Film review: Blood on her Name (2020)

I enjoy big blockbuster films as much as the next person. In fact, I´ve written extensively before about how I don´t dislike the Bayverse TRANSFORMERS films. But that´s only a fraction of what the medium has to offer, and in an age where Marvel and Star Wars films rule the box office, it´s easy to forget that. That´s why I really like watching, and reviewing, indie films. Lacking the big budget to create on-screen candy, these movies need to come up with ingenious ways to entice, and keep, a viewer´s attention. BLOOD ON HER NAME is one such film, focusing on embracing its constraints to tell an intimate story about how far people are willing to go to protect those they love.

Starring Bethany Anne Lind (REPRISAL, OZARK) in the lead with Will Patton (REMEMBER THE TITANS, ARMAGEDDON) and Elizabeth Röhm (AMERICAN HUSTLE, JOY), BLOOD ON HER NAME starts with protagonist´s Leigh´s rather uncomfortable conundrum of having to dispose of a dead body currently lying in a pool of blood on her workshop floor. The setup is rather good, and it uses a similar approach to other crime series I´ve enjoyed recently, most notably the TV show THE SINNER: put the crime up front, and let the aftermath (as well as the motivations behind it) drive the film.

This classic-but-often-overlooked approach, coupled with its slow-burning pace, give the film its self-proclaimed neo-noir credentials, and this can be both a blessing and a curse. I think this will be a hard sell for a younger audience´s increasingly short attention span, which might limit its market appeal. However, for those of us who enjoy a cup of steeped tea as much as a quick shot of espresso, unraveling the mystery of Leigh´s motivations and the unwitting, and sometimes unwilling, collateral characters in the small-town plot are a breath of fresh air in a world full of trailers containing their whole film´s plot.

I was also taken aback by how masterfully the film tricked me into thinking it was presenting cliché after cliché, only to be shown a different twist or motivation or fact later in the movie. I spent the first half of the film thinking I knew what happened and why, only to be glued to the screen for the second half as everything I thought had happened turned out to be different. This bait-and-switch is something that a lot of filmmakers try to accomplish, but fail on one level or another. Director-writer Matthew Pope and writer-producer Don Thompson actually pull it off, perhaps in no small way thanks to their underpromise-overdeliver approach to setting up the plot and characters. Well done.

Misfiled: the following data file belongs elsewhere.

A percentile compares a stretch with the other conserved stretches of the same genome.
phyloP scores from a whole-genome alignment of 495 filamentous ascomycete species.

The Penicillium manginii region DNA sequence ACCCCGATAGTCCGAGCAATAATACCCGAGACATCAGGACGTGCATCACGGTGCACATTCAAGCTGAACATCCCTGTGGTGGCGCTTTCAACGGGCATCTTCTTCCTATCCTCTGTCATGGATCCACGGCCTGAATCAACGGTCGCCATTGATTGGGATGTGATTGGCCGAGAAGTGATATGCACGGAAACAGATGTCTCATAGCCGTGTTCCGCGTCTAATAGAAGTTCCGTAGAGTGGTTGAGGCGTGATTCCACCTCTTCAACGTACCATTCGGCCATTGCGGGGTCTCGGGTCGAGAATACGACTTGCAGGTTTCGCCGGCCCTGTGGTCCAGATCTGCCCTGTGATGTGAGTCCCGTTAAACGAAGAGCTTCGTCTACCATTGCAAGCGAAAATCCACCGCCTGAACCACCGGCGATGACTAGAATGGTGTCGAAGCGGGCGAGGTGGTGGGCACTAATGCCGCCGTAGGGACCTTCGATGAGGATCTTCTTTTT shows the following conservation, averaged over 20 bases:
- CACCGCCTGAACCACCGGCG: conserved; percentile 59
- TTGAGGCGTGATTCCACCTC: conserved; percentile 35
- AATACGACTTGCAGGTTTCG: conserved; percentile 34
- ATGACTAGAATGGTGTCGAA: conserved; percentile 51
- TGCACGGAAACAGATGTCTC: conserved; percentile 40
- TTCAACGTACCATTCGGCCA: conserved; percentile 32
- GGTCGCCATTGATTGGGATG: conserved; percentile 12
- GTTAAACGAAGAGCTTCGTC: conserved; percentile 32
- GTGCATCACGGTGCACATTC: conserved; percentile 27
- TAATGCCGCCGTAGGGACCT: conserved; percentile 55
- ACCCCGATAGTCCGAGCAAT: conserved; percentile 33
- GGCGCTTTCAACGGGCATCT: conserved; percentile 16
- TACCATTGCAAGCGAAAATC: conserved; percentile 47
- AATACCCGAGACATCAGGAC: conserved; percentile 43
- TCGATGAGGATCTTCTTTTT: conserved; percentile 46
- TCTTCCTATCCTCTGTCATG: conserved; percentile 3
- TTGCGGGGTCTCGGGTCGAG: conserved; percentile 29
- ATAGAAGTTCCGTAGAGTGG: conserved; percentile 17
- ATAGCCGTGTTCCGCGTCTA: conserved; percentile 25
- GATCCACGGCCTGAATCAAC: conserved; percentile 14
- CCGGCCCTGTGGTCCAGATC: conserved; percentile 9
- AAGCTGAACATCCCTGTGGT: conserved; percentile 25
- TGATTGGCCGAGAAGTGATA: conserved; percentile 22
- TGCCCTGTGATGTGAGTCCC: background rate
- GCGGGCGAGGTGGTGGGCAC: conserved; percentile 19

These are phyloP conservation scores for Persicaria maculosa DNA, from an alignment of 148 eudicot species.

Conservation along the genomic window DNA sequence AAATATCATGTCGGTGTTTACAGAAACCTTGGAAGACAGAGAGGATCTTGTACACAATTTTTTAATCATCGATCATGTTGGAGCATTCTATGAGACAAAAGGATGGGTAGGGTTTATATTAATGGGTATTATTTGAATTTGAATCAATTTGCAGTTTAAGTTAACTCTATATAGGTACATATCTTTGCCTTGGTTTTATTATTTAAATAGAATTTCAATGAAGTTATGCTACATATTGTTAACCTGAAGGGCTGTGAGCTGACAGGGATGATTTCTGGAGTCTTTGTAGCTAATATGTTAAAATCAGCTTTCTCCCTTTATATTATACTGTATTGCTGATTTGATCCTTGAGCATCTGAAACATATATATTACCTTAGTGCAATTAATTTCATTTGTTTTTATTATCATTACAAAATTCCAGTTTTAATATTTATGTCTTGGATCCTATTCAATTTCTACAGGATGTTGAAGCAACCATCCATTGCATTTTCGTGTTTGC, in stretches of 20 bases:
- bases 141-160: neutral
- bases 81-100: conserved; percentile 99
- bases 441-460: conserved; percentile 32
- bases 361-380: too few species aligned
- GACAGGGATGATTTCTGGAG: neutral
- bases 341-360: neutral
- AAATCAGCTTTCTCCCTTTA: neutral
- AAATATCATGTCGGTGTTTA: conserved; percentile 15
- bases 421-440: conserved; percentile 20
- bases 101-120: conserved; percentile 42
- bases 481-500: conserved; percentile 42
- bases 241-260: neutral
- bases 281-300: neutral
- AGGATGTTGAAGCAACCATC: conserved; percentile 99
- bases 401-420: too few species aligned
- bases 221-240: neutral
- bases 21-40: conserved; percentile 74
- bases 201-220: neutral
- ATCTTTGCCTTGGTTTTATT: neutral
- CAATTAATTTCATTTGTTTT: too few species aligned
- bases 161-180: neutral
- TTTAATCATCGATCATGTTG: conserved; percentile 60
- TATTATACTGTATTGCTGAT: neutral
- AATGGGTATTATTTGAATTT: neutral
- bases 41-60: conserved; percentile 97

I´d rather not spoil the plot for you guys, so let us walk into the realm of the technical, to see how BLOOD ON HER NAME holds up.

Overall? Quite well! The photography is competent, if a little unremarkable. The sound, on the other hand, has definite ups and downs: the score is great, able to create a strong atmosphere and blending beautifully into the actions on screen. The mixing and off-screen inserts are sometimes less successful: I was able to identify a few lines delivered either in a sound booth or a different soundscape or through a different microphone a few times during the film. While probably not an issue for most people, I´m afraid my background in sound and music production means that I´m a bit more critical of issues such as these.

In terms of performance, there are incredibly strong showings from major players. Leigh´s struggles in particular come across as gut-wrenchingly real, and Will Patton´s acting chops are as sharp as I´ve ever seen them. Other performances fall a bit short, in particular those coming from younger members of the cast. However, this is a struggle for any motion picture, let alone an indie film, so to me, it doesn´t detract from the movie, in much the same way that Ian Curtis´ inability to always deliver songs on-tune didn´t detract from the songs´ impact.

Will Patton’s performance is as sharp as ever. Very good to see him in smaller films! I was a huge fan of Weaver in FALLING SKIES, another severely underseen gem. 

In the end, BLOOD ON HER NAME is a film about message, ethics, and most of all, family. Touching on themes such as PTSD in children, family loyalty, law enforcement corruption, substance abuse and low-income families in developed countries, I can´t help but be grateful that movies such as these are still getting made. It pains me to say that it will probably encounter resistance from audiences due to its old-school pacing, but for those used to classic noir crime thrillers, this genre revival will update the formula with relevant themes and splendid twists and turns. A few technical niggles aside, Matthew Pope´s first feature is a strong debut that delivers even stronger moral conundrums in a very tight, very well-excecuted package.

“How far will you go to to protect the ones you love? What are you willing to do for your family?” These are the questions pondered by the film. I hope that you´re willing to go as far as the movie theater for this one, because it is a gem of a plot-driven, ethics-questioning film in a world full of wafer-thin eye-candy.

BLOOD ON HER NAME will be opening in select US theaters and VOD in the US, Canada, UK, AUS & NZ on Feb 28th from Vertical Entertainment.

About Marcos Codas 241 Articles
Lover of portable gaming and horror cinema. Indie filmmaker and game developer. Multimedia producer. Born in Paraguay, raised in Canada. Huge fan of "The Blair Witch Project", and "Sonic 3D Blast". Deputy head at Vita Player and its parent organization, Infinite Frontiers.Like what I do? Donate a coffee: https://www.paypal.me/marcoscodas